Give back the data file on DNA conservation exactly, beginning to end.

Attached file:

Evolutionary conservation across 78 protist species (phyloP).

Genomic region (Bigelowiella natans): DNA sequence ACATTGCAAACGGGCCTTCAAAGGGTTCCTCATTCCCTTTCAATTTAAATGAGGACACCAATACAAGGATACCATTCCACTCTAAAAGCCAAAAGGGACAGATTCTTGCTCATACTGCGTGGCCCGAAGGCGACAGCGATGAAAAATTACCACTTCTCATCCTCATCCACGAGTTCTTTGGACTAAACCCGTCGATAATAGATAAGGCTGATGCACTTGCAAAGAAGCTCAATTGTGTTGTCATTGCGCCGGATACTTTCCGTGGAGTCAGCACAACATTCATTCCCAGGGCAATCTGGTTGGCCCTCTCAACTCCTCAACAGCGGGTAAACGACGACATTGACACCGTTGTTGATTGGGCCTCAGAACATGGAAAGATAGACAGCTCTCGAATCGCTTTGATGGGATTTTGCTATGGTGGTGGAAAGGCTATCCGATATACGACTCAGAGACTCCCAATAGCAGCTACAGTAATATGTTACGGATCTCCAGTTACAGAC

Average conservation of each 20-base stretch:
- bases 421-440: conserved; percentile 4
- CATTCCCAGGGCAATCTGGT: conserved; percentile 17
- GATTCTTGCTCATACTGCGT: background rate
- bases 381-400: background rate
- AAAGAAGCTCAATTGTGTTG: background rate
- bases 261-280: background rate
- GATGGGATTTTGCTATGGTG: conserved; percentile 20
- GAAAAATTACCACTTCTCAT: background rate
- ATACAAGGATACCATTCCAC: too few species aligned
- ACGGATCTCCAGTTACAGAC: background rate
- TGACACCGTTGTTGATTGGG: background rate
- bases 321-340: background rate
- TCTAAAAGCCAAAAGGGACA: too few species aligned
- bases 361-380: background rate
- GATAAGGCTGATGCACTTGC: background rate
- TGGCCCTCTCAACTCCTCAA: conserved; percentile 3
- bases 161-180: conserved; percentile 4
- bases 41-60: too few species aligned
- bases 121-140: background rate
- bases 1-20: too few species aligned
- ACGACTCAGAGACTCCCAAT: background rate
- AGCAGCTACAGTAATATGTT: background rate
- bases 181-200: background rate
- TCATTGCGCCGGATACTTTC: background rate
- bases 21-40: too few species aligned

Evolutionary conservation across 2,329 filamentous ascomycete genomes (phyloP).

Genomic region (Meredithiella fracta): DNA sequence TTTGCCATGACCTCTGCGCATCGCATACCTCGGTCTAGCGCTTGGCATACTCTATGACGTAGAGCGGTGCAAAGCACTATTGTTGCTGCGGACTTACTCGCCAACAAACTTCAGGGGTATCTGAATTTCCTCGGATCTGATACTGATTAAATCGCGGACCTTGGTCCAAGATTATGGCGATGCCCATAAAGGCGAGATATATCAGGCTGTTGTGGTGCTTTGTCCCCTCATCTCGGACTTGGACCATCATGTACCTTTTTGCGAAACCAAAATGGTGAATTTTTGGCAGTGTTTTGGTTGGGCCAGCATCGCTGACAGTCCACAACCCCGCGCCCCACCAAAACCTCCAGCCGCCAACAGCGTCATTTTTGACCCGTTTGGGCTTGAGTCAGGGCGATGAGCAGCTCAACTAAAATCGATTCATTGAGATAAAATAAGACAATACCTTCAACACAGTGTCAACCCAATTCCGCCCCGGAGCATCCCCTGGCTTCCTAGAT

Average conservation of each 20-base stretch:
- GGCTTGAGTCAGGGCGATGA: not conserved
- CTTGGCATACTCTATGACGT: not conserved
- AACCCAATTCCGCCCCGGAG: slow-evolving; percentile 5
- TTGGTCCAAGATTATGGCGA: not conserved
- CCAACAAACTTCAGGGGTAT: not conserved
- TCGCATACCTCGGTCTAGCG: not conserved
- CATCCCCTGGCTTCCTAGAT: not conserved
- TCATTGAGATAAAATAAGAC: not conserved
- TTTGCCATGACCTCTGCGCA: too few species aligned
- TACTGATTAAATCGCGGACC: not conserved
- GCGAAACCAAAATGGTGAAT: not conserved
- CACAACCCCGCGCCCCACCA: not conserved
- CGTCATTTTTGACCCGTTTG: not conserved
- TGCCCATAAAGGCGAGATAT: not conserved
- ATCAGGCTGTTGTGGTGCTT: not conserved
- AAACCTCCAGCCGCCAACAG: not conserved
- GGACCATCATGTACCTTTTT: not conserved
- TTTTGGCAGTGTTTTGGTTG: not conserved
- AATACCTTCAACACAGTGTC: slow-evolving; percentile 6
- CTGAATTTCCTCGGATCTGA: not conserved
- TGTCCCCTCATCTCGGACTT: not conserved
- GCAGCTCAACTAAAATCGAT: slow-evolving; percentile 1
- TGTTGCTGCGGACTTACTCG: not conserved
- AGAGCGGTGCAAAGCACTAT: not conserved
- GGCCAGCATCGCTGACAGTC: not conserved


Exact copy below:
Evolutionary conservation across 78 protist species (phyloP).

Genomic region (Bigelowiella natans): DNA sequence ACATTGCAAACGGGCCTTCAAAGGGTTCCTCATTCCCTTTCAATTTAAATGAGGACACCAATACAAGGATACCATTCCACTCTAAAAGCCAAAAGGGACAGATTCTTGCTCATACTGCGTGGCCCGAAGGCGACAGCGATGAAAAATTACCACTTCTCATCCTCATCCACGAGTTCTTTGGACTAAACCCGTCGATAATAGATAAGGCTGATGCACTTGCAAAGAAGCTCAATTGTGTTGTCATTGCGCCGGATACTTTCCGTGGAGTCAGCACAACATTCATTCCCAGGGCAATCTGGTTGGCCCTCTCAACTCCTCAACAGCGGGTAAACGACGACATTGACACCGTTGTTGATTGGGCCTCAGAACATGGAAAGATAGACAGCTCTCGAATCGCTTTGATGGGATTTTGCTATGGTGGTGGAAAGGCTATCCGATATACGACTCAGAGACTCCCAATAGCAGCTACAGTAATATGTTACGGATCTCCAGTTACAGAC

Average conservation of each 20-base stretch:
- bases 421-440: conserved; percentile 4
- CATTCCCAGGGCAATCTGGT: conserved; percentile 17
- GATTCTTGCTCATACTGCGT: background rate
- bases 381-400: background rate
- AAAGAAGCTCAATTGTGTTG: background rate
- bases 261-280: background rate
- GATGGGATTTTGCTATGGTG: conserved; percentile 20
- GAAAAATTACCACTTCTCAT: background rate
- ATACAAGGATACCATTCCAC: too few species aligned
- ACGGATCTCCAGTTACAGAC: background rate
- TGACACCGTTGTTGATTGGG: background rate
- bases 321-340: background rate
- TCTAAAAGCCAAAAGGGACA: too few species aligned
- bases 361-380: background rate
- GATAAGGCTGATGCACTTGC: background rate
- TGGCCCTCTCAACTCCTCAA: conserved; percentile 3
- bases 161-180: conserved; percentile 4
- bases 41-60: too few species aligned
- bases 121-140: background rate
- bases 1-20: too few species aligned
- ACGACTCAGAGACTCCCAAT: background rate
- AGCAGCTACAGTAATATGTT: background rate
- bases 181-200: background rate
- TCATTGCGCCGGATACTTTC: background rate
- bases 21-40: too few species aligned

Evolutionary conservation across 2,329 filamentous ascomycete genomes (phyloP).

Genomic region (Meredithiella fracta): DNA sequence TTTGCCATGACCTCTGCGCATCGCATACCTCGGTCTAGCGCTTGGCATACTCTATGACGTAGAGCGGTGCAAAGCACTATTGTTGCTGCGGACTTACTCGCCAACAAACTTCAGGGGTATCTGAATTTCCTCGGATCTGATACTGATTAAATCGCGGACCTTGGTCCAAGATTATGGCGATGCCCATAAAGGCGAGATATATCAGGCTGTTGTGGTGCTTTGTCCCCTCATCTCGGACTTGGACCATCATGTACCTTTTTGCGAAACCAAAATGGTGAATTTTTGGCAGTGTTTTGGTTGGGCCAGCATCGCTGACAGTCCACAACCCCGCGCCCCACCAAAACCTCCAGCCGCCAACAGCGTCATTTTTGACCCGTTTGGGCTTGAGTCAGGGCGATGAGCAGCTCAACTAAAATCGATTCATTGAGATAAAATAAGACAATACCTTCAACACAGTGTCAACCCAATTCCGCCCCGGAGCATCCCCTGGCTTCCTAGAT

Average conservation of each 20-base stretch:
- GGCTTGAGTCAGGGCGATGA: not conserved
- CTTGGCATACTCTATGACGT: not conserved
- AACCCAATTCCGCCCCGGAG: slow-evolving; percentile 5
- TTGGTCCAAGATTATGGCGA: not conserved
- CCAACAAACTTCAGGGGTAT: not conserved
- TCGCATACCTCGGTCTAGCG: not conserved
- CATCCCCTGGCTTCCTAGAT: not conserved
- TCATTGAGATAAAATAAGAC: not conserved
- TTTGCCATGACCTCTGCGCA: too few species aligned
- TACTGATTAAATCGCGGACC: not conserved
- GCGAAACCAAAATGGTGAAT: not conserved
- CACAACCCCGCGCCCCACCA: not conserved
- CGTCATTTTTGACCCGTTTG: not conserved
- TGCCCATAAAGGCGAGATAT: not conserved
- ATCAGGCTGTTGTGGTGCTT: not conserved
- AAACCTCCAGCCGCCAACAG: not conserved
- GGACCATCATGTACCTTTTT: not conserved
- TTTTGGCAGTGTTTTGGTTG: not conserved
- AATACCTTCAACACAGTGTC: slow-evolving; percentile 6
- CTGAATTTCCTCGGATCTGA: not conserved
- TGTCCCCTCATCTCGGACTT: not conserved
- GCAGCTCAACTAAAATCGAT: slow-evolving; percentile 1
- TGTTGCTGCGGACTTACTCG: not conserved
- AGAGCGGTGCAAAGCACTAT: not conserved
- GGCCAGCATCGCTGACAGTC: not conserved